IT WAS inevitable. The FBI arrested two men in Tucson last week because (it says) they have been selling counterfeit coupons. These, naturally, were not the ordinary, 10-cents-off, grocery-store coupons. A counterfeiter would have to sell zillions of those to make the effort pay. These were the slick, 50-percent-off coupons handed out last June by American Airlines in the aviation industry's first venture into discount marketing.

The two men, according to the FBI, had planned to make and sell 100,000 of the coupons. Given the going price here in Washington for those pieces of paper -- seven ads in Wednesday's classified section offered them at prices ranging from $45 to $50 each -- the two men had visions of riches: a gross take of $4.5 million to $5 million. A counterfeiter would have to unload a quarter million $20 bills to do as well, and the printing job has to be far more difficult on real money.

It seems unlikely that either United Airlines, which originated the coupon idea, or American, which quickly copied it, fully realized the implications of what it was doing. But, then, who did? Who dreamed that a secondary market for the coupons would spring up all over the country and that the counterfeiters would try to get into the act? It seemed like such a good idea at the time.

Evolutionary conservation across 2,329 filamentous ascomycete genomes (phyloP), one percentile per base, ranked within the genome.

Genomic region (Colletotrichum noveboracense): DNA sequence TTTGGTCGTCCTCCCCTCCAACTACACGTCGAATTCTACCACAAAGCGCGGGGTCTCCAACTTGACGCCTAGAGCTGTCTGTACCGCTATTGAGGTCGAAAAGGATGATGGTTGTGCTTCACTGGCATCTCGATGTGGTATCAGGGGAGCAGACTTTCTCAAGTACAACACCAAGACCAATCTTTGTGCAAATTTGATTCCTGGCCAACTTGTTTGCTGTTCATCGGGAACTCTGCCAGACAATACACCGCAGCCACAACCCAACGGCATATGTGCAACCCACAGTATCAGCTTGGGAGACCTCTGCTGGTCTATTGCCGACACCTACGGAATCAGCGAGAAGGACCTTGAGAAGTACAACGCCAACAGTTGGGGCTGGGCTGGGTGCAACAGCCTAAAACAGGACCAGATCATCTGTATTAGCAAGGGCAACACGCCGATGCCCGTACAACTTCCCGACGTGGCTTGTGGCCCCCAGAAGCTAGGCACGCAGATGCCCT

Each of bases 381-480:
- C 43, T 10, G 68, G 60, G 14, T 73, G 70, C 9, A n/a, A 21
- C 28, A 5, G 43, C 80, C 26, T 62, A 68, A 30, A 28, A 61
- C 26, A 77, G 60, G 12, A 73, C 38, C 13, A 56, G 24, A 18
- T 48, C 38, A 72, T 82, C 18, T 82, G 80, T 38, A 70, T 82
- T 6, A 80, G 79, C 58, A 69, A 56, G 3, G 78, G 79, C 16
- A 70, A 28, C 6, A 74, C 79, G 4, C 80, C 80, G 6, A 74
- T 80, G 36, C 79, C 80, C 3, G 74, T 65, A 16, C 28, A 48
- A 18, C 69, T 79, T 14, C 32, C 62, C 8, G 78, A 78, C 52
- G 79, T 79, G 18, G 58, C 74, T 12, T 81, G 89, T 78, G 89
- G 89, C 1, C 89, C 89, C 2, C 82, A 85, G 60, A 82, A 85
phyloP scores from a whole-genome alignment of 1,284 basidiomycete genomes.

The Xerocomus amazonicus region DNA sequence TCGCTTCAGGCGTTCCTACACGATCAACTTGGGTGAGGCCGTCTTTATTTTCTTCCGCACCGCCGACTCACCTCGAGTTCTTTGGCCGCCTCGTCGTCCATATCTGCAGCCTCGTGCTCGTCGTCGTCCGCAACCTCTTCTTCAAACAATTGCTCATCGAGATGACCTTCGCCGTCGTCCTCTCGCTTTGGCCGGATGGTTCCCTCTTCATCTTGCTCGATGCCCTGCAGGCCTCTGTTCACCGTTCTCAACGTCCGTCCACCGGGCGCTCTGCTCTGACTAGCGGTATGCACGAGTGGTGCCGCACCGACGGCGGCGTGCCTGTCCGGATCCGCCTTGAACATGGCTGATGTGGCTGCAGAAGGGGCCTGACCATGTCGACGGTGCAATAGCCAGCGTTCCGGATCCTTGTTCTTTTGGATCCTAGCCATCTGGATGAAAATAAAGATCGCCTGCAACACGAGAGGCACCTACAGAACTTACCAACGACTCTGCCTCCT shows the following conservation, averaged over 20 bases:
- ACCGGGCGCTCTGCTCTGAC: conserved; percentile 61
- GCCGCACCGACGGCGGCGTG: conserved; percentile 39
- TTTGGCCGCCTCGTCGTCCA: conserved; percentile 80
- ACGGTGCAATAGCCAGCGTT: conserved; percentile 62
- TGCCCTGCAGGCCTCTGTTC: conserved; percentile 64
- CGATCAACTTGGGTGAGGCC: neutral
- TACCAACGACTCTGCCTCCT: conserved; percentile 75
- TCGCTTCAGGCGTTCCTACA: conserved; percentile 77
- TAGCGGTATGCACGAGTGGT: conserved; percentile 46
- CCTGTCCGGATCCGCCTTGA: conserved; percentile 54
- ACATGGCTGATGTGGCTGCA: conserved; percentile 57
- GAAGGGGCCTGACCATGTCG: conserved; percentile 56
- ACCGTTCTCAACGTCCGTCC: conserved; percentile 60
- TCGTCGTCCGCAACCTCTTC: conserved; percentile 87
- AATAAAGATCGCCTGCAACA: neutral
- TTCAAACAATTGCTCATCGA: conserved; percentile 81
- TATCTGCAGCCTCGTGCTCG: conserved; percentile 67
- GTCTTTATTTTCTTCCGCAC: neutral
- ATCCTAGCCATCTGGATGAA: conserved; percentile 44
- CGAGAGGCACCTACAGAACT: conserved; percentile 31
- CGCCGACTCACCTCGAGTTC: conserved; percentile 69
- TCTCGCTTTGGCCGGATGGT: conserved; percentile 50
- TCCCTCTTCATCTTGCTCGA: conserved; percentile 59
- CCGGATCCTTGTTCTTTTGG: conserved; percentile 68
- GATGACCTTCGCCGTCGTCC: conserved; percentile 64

The two airlines handed out about 4 million of the coupons, one to each of their passengers, during that promotional binge. Each coupon is good for a 50 percent discount on a regular ticket used by the end of the year. Most of the, presumably, will be used that way by the people to whom they were given. But at the going price, the value of the paper the two airlines handed out was around $200 million.

This promotional gimmick apparently accomplished precisely what United wanted it to. It attracted people in droves back to United, which was trying to regain its customers after a long strike. It also attracted people to both airlines who would not otherwise have taken trips. They were mostly making short flights then to pick up the coupons that would reduce the cost of long flights later.

There won't be any full accounting of what this coupon mania did for -- or to -- each airline until the end of the year when the auditors count up the coupons that have been redeemed. Then, presumably, they will try to figure out whether the number of additional passengers each airline gained was sufficient to offset the discounts they got, and whether the gimmick is one worth repeating someday. In the meantime, the original passengers and the scalpers are having a ball. If the airlines are lucky, the counterfeiters won't succeed in their efforts to join in the merriment.